Wood shingles, shakes Expensive 3-in-12 and up Nailing patterns can be altered to provide distinctive lines  Often requires fire retardant coating; lasts 20 to 50 years 
Metal roofing Moderate to expensive 2-in-12 and up Installed quickly; colored panels distinctive; fire resistant  Transfers heat readily; readily dented by hail, falling objects 
Masonry tiles Expensive 4-in-12 and up Distinctive styles and colors; installed quickly; fire resistant  Heavy roof; requires sufficient load- bearing capacity in roof structure 
Slate Expensive 4-in-12 and up Distinctive, fire resistant  Heavy roof; slow to install; difficult to replace broken slates

Flat Roof Materials

Flat roofs are common in areas with little rainfall or snow and on industrial buildings with wide roof spans.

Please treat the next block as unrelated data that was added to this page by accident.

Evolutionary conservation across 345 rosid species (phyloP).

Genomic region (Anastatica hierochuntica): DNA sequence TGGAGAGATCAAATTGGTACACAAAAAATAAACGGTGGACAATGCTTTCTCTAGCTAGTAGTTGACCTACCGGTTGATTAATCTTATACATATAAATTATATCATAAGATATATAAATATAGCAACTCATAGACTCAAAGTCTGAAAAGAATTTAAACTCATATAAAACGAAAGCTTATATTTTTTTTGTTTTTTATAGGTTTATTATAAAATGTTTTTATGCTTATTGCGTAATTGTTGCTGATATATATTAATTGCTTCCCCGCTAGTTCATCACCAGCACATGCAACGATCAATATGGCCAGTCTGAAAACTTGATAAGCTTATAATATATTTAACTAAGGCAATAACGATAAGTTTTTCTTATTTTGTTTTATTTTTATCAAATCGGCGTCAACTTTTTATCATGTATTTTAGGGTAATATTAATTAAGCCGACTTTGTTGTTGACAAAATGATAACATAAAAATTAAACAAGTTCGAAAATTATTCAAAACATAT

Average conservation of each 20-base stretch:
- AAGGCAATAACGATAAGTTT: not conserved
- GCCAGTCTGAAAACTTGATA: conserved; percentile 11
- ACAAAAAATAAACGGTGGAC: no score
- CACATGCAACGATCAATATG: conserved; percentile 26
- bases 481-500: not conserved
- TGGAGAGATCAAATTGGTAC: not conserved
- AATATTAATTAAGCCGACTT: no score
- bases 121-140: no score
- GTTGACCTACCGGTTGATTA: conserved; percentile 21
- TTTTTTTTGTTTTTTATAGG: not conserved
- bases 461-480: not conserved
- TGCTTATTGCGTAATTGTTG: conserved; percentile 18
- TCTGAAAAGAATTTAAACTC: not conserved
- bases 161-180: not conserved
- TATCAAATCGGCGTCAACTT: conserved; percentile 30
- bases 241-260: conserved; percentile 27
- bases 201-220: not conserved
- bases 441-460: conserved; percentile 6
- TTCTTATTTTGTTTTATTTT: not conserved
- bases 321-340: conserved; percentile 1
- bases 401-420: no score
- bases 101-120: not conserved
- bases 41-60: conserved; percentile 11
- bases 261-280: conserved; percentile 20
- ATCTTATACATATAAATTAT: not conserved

Tar & Gravel: Also known as the built-up roof, it is used primarily on flat roofs up to a 3-in-12 pitch. Even flat roofs are sloped somewhat to prevent water from ponding. Tar and gravel roofs are constructed from alternating layers of heavy roofing felt and hot asphalt or tar and finished with a protective mineral coat, such as gravel or mica. The roofs are rated by how many layers are installed, usually from three to five.

Modified Bitumen: This type of roofing combines many of the features in the standard tar and gravel roof with the addition of layers of polyester or fiberglass impregnated with bitumen, a derivative of tar or asphalt. The roofing is put down in multiple plies, or layers, and gains significant strength and resistance to weathering by adding the polyester membranes. Other bitumen modifier agents that enhance asphalt's qualities include atactic polypropylene (APP) and styrene butadiene styrene (SBS).

EPDM Rubber: Originally for commercial use, it is gaining popularity as a long-lasting roofing material for flat and low-slope residential roofs. The initials stand for ethylene propylene diene monomer, which is used to create the single-ply rubberized roof. It is UV resistant and does not require a mineral coating when completed, thus making it lighter than tar and gravel. It comes in two thicknesses, 45 millimeters and 60 millimeters. A common underlayment for this roof is rigid insulation on the roof deck.